Ever been tempted to send out a meeting invite to get your team together for a new product brainstorming session?
I’ll admit it. I have…
Next time you feel that urge, stop, put down the invitation and step away from your laptop. New Product Brainstorming should never be your first step.
At first glance, it seems perfectly reasonable, doesn’t it? Bring a bunch of smart people together to generate new product ideas to fill the front end of your innovation pipeline. Then you have them put some prototypes together and go looking for product-market fit. Which begs the question – why do so many new products underperform their revenue forecasts?
The Problem is Not the Lack of Your Solution
Here’s the problem with new product brainstorming. It invites circular logic and most of the ideas that survive brainstorming will be solutions in search of a problem. The problem is that they don’t have (fill in your solution…)
That’s especially true in a technical organization full of people that love problem-solving. Instead of starting from the problem, people start from what they know. Hammer, meet Nail. Even though a screw, an adhesive, or velcro might do the job better.
If we make widgets, the solution that survives brainstorming is always some kind of widget. Then we take prototypes out and look for someone to tell us that it would be great with only this or that tweak. Why are still surprised when most new products miss their revenue forecasts? The whole approach is upside down and inside out.
Moving to a Market-Driven or Outside-In Process
So how can you replace new product brainstorming with an outside-in or market-driven process? The first step is to identify the areas where you want to start digging – the big macro trends that could be causing trouble for many customers.
For example, the difficulty finding experienced talent is limiting manufacturers’ ability to produce enough products to meet demand. That is a macro trend that is costing them real money. A migraine that they would be willing to pay someone to solve. Maybe via automation. Or maybe via some route you haven’t yet conceived.
But make sure that these are real and lasting problems you are trying to solve. Or at least long-lasting enough to launch the solution and generate a return. Our recency bias fools us into thinking that trends will go on forever. That today’s problems will exist from here on. But I’ve seen many cycles of new product investments based on crazy high energy prices that everyone was sure were the new normal. Then when energy prices fell again, interest in those new products evaporated.
Get Outside & Go to the Gemba
The second step is getting commercial and technical folks into the field. Relying on new product brainstorming is a bad idea because finding unmet needs is not something you can do sitting around a table inside your headquarters building or comfy home office. It’s also not something you can do by simply talking to your customer service folks, your salespeople, or your favorite distributors. They can be useful sources of anecdotal information. But you have to go to the Gemba. The place where the work is done and where the problems live.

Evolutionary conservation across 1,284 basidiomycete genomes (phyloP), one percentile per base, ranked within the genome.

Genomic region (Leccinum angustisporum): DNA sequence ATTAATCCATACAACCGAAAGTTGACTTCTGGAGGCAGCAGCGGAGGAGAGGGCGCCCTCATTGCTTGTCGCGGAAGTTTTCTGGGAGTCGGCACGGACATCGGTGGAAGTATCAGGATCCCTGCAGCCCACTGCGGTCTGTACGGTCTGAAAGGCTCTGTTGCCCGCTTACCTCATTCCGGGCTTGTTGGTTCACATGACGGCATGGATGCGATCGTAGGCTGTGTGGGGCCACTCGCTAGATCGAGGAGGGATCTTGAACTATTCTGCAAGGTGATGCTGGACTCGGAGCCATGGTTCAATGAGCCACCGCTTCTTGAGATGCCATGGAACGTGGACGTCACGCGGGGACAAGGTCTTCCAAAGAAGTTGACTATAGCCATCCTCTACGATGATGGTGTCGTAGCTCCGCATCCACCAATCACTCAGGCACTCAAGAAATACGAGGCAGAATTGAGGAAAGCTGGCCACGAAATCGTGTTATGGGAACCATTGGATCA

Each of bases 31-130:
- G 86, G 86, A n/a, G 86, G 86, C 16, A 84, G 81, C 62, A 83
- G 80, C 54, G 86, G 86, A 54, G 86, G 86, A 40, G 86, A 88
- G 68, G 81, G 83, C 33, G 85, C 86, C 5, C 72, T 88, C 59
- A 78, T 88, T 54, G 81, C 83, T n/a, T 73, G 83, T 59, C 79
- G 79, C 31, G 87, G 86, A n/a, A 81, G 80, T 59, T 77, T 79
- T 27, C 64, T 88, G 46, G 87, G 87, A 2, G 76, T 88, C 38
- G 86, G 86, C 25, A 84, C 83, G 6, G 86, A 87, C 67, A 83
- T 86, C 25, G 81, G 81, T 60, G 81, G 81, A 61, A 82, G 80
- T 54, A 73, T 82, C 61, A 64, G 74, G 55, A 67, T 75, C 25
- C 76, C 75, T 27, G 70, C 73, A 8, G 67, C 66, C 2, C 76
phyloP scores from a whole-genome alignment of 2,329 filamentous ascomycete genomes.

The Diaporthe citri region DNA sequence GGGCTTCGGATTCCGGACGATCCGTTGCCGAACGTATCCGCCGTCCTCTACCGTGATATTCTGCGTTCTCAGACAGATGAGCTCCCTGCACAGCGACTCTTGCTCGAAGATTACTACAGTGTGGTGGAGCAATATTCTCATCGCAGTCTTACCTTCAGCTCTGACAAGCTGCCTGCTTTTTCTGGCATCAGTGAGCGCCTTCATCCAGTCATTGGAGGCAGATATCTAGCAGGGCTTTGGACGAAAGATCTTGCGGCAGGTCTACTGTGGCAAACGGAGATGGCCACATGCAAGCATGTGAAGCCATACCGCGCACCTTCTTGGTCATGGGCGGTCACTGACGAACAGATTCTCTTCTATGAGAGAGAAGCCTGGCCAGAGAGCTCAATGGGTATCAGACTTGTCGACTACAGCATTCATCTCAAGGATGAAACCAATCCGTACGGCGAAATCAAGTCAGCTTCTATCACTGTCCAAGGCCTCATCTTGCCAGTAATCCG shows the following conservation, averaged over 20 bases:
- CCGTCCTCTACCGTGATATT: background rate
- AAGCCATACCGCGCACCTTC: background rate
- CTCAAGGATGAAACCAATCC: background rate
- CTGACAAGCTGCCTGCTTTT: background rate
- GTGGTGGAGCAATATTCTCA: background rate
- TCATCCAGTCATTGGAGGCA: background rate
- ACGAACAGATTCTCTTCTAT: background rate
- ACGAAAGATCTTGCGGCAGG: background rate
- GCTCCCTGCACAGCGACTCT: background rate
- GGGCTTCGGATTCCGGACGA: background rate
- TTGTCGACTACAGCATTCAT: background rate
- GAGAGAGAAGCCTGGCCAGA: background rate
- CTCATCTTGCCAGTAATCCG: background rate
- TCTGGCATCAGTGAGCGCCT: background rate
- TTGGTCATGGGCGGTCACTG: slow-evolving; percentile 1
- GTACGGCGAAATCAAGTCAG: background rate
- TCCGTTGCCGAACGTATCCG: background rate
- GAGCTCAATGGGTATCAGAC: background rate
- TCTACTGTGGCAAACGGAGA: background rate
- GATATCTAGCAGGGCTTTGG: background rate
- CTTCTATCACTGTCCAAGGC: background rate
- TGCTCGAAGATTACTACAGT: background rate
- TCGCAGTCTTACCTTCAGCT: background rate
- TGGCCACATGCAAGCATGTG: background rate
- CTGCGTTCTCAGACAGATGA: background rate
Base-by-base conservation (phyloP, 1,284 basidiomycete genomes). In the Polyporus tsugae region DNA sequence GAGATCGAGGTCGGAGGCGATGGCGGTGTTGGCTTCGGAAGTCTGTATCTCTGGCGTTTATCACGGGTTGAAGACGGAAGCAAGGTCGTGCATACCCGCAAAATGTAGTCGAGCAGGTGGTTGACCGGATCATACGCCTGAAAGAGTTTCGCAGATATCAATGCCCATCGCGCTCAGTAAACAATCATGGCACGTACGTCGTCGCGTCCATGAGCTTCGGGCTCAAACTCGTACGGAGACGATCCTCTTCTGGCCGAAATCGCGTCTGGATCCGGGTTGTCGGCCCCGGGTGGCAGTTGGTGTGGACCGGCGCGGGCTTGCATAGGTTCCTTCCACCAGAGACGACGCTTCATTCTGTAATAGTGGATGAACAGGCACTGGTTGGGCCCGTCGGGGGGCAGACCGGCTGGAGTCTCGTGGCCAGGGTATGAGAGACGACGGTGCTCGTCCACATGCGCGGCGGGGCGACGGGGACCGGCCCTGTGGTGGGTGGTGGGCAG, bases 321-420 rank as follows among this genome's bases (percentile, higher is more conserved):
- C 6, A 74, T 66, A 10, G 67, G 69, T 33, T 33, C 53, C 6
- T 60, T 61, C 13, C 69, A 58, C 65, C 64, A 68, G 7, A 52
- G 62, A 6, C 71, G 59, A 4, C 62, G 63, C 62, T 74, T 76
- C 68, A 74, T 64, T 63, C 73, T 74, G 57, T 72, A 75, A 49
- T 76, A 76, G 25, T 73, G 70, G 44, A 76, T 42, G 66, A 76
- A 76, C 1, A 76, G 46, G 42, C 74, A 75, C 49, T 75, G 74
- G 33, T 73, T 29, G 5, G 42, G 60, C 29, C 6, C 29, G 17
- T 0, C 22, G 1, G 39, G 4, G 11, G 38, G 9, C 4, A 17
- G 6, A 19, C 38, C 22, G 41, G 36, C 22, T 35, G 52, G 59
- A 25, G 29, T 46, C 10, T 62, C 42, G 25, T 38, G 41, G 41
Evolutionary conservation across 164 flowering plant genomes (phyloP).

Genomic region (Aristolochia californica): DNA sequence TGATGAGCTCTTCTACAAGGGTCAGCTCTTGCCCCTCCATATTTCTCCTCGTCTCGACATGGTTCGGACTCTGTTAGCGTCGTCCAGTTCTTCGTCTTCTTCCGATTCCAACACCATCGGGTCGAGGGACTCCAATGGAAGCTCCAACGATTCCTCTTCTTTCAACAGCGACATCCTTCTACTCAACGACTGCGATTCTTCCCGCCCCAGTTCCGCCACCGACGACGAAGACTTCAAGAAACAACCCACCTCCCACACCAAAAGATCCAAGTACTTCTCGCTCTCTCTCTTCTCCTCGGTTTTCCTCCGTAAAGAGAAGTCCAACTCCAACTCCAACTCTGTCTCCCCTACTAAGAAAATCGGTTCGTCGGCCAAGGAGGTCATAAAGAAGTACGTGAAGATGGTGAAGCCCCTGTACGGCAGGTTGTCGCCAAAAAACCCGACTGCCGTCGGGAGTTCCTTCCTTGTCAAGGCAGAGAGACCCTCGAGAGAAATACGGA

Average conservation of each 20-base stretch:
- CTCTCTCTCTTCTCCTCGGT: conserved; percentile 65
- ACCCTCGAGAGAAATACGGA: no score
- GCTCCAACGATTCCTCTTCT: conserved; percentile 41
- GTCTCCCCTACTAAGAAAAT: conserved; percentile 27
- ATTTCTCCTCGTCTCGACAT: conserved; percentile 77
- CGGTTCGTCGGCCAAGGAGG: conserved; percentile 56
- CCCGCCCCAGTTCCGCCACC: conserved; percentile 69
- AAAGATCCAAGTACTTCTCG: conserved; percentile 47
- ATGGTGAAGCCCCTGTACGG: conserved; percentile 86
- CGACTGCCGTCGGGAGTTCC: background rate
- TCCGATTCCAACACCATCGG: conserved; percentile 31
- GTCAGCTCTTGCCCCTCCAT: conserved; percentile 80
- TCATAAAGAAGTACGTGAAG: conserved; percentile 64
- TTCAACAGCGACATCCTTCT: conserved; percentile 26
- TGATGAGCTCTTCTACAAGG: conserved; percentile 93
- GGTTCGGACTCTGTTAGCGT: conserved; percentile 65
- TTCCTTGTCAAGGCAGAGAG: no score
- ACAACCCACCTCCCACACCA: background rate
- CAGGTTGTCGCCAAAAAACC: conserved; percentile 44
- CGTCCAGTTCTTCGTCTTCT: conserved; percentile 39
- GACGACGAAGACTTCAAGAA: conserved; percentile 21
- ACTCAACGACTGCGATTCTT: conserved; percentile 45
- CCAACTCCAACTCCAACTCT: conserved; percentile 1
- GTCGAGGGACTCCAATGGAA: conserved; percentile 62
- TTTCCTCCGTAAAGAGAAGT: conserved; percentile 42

And remember that the Gemba includes more than the end user. Everyone in the value chain can have problems with the current solution set. Specifiers, buyers, shippers, installers, end users, and even aftermarket service and support can have problems you might be able to address.
What to Look & Listen for
Lastly, you have to train people on what to look for and how to conduct field interviews. The most common mistake interviewers make is starting by asking people what they want or what they need instead of focusing on the problems in their way. Asking people about those macro trends and their biggest challenges is a much better way to warm things up. But dig deeper. Way deeper. What parts of the customer’s operation are inconvenient, time-consuming, costly, inefficient, dangerous, dirty, messy, frustrating, infuriating, embarrassing, or otherwise holding them back from achieving their goals or desires?
And if you can, observe their workplace. Their Gemba. Because seeing their problems in action and understanding how that impacts their economics is an essential part of coming up with real aha moments about how you might be able to help.
Empathetic listening is an essential skill here. You can’t learn anything when you are the one talking. But don’t be so empathetic that you switch to problem-solving or selling mode. That automatically shuts down the flow of information. Especially, financial information. That can be hard if you have a salesperson or distributor with you. So, I don’t recommend it.
And before any visit, read a reminder like this one aloud for the entire interview team:
We are not here to sell anything or to solve any problems today. We are only here to ask questions and observe to uncover problems and pains. Solving and selling comes in a later visit.
So the next time you think about scheduling time for new product brainstorming, don’t. Instead, make a few calls and get some field visits on your team’s calendar.
PS – Are you finding it difficult to manage this kind of information across multiple market segments, business units, or regions/ Maybe it’s time for a demo of AcceleTrak. Software that gives B2B new product teams real-time visibility into the risks and rewards in their pipeline. All without the hassle of spreadsheets and docs so they can focus on what really matters – delivering their new product revenue numbers.